Tag Archives: Richard III

Research: Richard III

In case you didn’t know, I’m something of a Ricardian as a result of always having been intrigued by Shakespeare’s play, which is brilliant but hardly believable as documentary evidence of anything except Tudor revisionism. My further reading led me to the conclusion that history’s Richard was hard done by. 

Whatever his real faults and crimes, I joyfully took up the unequivocal pro-Richard cause as a balance to all the Tricky Dicky hate that’s out there. 

I’ve written a couple of pro-Richard stories, which were published in Grant Me the Carving of My Name and have low key aims to write an alternative history one day. I have no particular plot yet, but I’ve been doing general reading and research to deepen my knowledge of complexities surrounding the War of the Roses and Richard’s short reign.

While in London recently, I did my favourite London activity, which is to read old books at the British Library.

Horace Walpole and I ♥ Richard

The first I looked at was a 1770 edition of Horace Walpole’s Historic Doubts on the Life and Reign of King Richard the Third, where he explores all the charges levelled against Richard Plantagenet by Shakespeare, Sir Thomas More and a host of other Tudor historians.  He uses contemporary accounts and good old courtroom logic to unpack what appears to be a heap of fabrications, misreadings, malign interpretations and Tudor self-interest.

Let’s put aside the thrill of reading a book published 285 years after Richard’s death, and 195 years before my birth and marvel at Walpole noting that the only “deformity” of Richard’s noted in his lifetime was his uneven shoulders – no sign of the limp, hunch, withered arm etc attributed to him by later historians. Richard’s scoliosis was only discovered/confirmed when they found his body in 2012.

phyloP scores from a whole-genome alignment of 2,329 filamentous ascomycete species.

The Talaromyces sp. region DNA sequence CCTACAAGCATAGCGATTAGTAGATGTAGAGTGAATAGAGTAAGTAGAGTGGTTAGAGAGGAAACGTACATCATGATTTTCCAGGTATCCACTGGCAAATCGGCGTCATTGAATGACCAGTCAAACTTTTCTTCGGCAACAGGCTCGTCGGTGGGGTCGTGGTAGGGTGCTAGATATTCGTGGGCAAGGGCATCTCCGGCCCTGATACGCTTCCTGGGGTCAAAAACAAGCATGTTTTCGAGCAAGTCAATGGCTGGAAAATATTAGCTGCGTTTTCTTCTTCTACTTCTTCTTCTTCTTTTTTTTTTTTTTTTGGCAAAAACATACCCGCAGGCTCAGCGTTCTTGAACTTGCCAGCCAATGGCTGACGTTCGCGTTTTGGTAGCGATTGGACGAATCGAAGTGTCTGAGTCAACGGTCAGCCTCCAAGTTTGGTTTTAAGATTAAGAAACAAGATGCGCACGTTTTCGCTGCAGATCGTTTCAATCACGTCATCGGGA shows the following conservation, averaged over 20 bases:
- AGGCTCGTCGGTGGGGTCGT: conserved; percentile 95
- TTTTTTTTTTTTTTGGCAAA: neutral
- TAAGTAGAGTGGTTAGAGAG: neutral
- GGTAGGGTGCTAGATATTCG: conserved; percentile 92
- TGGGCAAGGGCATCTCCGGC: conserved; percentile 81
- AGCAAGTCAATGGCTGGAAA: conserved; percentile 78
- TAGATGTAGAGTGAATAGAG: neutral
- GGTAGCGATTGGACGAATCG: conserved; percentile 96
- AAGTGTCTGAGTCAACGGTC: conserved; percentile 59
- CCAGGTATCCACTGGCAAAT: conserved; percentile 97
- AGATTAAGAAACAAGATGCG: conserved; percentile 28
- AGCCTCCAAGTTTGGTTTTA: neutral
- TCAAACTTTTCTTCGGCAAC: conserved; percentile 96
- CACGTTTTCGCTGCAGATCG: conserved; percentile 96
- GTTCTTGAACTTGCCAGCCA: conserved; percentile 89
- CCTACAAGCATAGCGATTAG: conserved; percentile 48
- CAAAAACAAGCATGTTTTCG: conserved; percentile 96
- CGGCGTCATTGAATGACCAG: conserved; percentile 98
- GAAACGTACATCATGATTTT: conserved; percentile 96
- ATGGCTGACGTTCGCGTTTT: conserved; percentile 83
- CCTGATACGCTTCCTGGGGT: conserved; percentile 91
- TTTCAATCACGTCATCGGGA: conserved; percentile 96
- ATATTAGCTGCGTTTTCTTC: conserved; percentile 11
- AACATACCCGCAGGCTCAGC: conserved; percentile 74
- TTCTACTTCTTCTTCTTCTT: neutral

Thank you, Mr Walpole, for researching so many primary documents so that, when i finally get to writing whatever I write, I won’t have to.

Real Person Hatefic

On the opposite side to me and Walpole, though, I found the most appalling/hilarious 18th century Richard III Real Person Fanfic by an anonymous author. 

Called A Dialogue Between King Richard III and his Adopted Son and published in Dublin in 1753 (good lord, I handled a 266 year old book!), it’s set in Hell, where the spirit of King Richard III greets a recent arrival, dubbed Richard IV, who tells of his journey to the underworld. 

Richard IV: I fell in much love with a great sum of money that was possess’d by a young Lady, whom I heartily despised, but as one could not be had without the other, and money was very necessary to me, I condescended to marry her.

King Richard: But cou’dn’t you get the money without committing Matrimony?

Richard IV: You may swear I cou’dn’t. I tryed indeed, but the squeamish Bitch would do nothing but in a lawful way, as she call’d it.

King Richard: Then I pardon you.

Richard IV: Yes, and I hope you will do the same for two or three more Marriages.

King Richard: With all my heart, but proceed.

Young Richard IV proceeds all right, demonstrating that he’s a wastrel, bigamist, cheat, highwayman, debaucher  and general nasty piece of work, to the general applause of the dead King. Well, except for when Richard Jr plotted the death of his nephew:

Richard IV: I was long in debate with myself as whether I should murder him myself or get him murdered.

King Richard: This is the only weak part of your History hitherto. How can you say you had my Character always in view? I am almost asham’d of you, you were foolishly faint-hearted.

Of course, the knave only exiled the nephew, which act of ‘faint-hearted foolishness’ comes back to bite him on the bum when the nephew returns to England.

Richard IV: It was then I cursed myself a thousand times every Hour for being so foolishly tender as not to have dispatched him at once, for Dead Men Tell No tales.

At this point in his narrative, he claims he’ll give it all up, beg for mercy and live like a gentleman. King Richard III is not amused, saying: 

King Richard: I in the like case chose to die bravely in Bosworth field, sword in hand rather than quit the least of my usurpations. I fear you were a coward.

Richard IV: I own sir I had always a great tenderness for my own person and had rather at any time have taken twenty kicks on the A___ or Twicks by the Nose than run the Risk of one Poke thro’ the Guts.’

The whole thing is blackly funny where it isn’t predictably banal, and ends with King Richard adopting this arsehole as a son before they both wind up wailing piteously with their guilt over how they treated their nephews. 

Even if you think  Richard did half the evil things he’s accused of (and Horace Walpole  and I definitely don’t) it’s a hell of a comedown for such a grand  villain to be cheering on a common thief and swindler. Even  Shakespeare’s Richard has more pride.

FutureLearning Medieval England